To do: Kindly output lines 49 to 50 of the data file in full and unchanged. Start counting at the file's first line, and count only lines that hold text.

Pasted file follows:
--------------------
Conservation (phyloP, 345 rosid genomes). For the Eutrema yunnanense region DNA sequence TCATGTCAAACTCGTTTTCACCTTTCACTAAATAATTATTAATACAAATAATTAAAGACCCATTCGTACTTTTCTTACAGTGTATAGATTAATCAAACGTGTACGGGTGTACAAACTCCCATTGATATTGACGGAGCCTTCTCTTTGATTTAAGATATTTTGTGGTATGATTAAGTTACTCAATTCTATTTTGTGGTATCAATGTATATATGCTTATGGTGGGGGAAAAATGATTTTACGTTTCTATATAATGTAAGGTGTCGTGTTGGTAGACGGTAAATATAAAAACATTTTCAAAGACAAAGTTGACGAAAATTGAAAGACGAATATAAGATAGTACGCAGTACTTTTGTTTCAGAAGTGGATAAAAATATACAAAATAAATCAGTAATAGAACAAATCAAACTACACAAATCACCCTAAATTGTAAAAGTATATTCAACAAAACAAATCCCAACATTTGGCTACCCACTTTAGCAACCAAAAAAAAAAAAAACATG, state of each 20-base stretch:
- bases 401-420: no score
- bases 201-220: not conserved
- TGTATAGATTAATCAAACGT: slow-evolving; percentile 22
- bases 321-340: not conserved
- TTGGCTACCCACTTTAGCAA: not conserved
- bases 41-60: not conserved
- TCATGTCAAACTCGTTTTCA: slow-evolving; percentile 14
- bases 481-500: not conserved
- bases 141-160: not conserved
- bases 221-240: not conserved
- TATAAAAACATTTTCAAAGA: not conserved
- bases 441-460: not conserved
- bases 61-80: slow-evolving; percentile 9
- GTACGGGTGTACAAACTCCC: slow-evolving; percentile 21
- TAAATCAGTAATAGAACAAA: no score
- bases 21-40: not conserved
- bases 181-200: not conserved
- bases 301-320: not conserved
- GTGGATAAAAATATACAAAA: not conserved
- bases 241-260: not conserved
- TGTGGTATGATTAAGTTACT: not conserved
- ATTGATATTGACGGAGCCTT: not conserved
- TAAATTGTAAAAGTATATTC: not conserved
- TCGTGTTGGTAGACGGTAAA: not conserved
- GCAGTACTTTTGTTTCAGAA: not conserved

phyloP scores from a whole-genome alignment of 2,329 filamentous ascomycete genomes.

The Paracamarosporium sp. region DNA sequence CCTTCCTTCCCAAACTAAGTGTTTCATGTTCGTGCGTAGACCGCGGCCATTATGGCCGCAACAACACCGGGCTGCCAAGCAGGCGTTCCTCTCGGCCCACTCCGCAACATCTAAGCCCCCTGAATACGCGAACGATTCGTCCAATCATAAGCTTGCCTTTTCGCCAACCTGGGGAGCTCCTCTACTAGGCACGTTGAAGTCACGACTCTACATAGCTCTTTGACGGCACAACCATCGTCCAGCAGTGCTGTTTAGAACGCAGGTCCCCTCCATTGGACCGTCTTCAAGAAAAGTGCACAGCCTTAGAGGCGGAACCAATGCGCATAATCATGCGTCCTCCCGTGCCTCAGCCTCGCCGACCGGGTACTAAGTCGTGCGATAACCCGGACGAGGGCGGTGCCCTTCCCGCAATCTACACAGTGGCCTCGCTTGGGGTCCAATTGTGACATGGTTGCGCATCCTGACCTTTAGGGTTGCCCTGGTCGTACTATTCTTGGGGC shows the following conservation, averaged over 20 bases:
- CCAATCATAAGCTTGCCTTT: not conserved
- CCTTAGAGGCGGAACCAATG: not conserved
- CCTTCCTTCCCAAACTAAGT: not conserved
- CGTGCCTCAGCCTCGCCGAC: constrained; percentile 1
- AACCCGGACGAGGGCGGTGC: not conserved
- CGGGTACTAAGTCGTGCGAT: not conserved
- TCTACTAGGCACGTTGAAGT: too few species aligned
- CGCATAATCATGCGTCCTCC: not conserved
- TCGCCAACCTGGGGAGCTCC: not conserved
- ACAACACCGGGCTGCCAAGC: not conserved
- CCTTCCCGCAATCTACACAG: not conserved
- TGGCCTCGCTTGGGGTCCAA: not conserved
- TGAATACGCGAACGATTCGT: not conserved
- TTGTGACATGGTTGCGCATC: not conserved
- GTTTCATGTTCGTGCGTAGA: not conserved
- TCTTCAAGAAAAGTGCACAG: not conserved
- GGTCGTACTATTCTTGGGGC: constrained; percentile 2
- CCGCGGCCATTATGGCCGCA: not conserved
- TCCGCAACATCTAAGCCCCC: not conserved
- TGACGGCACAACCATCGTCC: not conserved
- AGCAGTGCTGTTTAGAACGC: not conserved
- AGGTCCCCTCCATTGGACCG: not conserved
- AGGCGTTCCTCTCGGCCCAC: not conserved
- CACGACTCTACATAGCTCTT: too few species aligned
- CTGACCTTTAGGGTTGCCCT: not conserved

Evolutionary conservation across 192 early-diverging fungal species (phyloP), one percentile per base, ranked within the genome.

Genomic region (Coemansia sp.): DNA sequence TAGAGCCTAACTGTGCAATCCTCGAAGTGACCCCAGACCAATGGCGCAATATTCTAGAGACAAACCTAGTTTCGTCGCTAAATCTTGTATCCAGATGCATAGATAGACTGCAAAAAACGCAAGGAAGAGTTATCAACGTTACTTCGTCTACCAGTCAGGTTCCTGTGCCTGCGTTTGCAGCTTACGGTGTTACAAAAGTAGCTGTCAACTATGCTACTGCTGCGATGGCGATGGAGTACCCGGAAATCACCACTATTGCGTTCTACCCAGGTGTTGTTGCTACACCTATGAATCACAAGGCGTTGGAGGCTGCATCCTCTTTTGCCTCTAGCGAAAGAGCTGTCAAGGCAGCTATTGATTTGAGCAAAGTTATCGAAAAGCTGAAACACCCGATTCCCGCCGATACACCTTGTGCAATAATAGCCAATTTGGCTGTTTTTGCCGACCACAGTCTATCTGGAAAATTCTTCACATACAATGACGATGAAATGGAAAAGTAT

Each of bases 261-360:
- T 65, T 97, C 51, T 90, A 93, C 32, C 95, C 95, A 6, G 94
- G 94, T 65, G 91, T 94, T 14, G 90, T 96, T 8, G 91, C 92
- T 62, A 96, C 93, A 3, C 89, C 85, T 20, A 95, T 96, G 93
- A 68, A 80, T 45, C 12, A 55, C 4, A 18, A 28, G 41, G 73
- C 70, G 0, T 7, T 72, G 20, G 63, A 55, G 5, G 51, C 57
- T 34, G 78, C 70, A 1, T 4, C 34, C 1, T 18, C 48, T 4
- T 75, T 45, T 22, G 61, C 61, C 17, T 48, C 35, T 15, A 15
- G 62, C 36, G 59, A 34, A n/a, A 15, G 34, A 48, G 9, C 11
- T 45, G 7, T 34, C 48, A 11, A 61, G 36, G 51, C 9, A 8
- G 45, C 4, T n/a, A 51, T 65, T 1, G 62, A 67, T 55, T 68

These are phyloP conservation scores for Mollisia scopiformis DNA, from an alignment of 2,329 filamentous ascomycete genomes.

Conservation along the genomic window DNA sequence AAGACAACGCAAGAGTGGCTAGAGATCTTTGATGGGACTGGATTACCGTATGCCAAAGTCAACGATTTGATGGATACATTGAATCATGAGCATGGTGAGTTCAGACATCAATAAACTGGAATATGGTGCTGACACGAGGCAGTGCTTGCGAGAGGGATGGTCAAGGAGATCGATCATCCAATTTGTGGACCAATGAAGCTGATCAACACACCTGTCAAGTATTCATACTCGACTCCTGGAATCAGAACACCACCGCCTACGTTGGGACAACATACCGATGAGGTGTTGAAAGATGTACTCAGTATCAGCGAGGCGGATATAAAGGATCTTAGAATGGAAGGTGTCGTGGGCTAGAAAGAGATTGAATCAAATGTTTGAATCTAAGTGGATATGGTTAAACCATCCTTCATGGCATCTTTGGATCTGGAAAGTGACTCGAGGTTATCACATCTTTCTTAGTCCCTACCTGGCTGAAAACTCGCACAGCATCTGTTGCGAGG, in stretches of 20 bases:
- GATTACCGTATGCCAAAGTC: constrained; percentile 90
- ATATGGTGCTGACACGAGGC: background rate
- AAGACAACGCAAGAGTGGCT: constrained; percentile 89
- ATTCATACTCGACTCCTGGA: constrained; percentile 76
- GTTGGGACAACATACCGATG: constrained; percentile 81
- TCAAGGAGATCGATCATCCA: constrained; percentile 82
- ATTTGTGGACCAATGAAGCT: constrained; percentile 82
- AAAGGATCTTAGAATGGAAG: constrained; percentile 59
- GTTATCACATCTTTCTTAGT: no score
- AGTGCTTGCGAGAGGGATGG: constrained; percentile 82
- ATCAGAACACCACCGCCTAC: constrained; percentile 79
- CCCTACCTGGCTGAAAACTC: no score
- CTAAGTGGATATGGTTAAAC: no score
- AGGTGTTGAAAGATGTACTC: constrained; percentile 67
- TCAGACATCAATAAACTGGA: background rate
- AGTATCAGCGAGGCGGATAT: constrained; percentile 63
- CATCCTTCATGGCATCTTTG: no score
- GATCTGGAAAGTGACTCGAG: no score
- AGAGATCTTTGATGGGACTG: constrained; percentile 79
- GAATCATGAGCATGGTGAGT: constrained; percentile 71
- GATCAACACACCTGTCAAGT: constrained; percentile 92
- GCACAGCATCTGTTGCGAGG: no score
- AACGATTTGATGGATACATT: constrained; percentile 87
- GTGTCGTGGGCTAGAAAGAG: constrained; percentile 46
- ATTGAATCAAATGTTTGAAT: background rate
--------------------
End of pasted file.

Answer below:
- AGCAGTGCTGTTTAGAACGC: not conserved
- AGGTCCCCTCCATTGGACCG: not conserved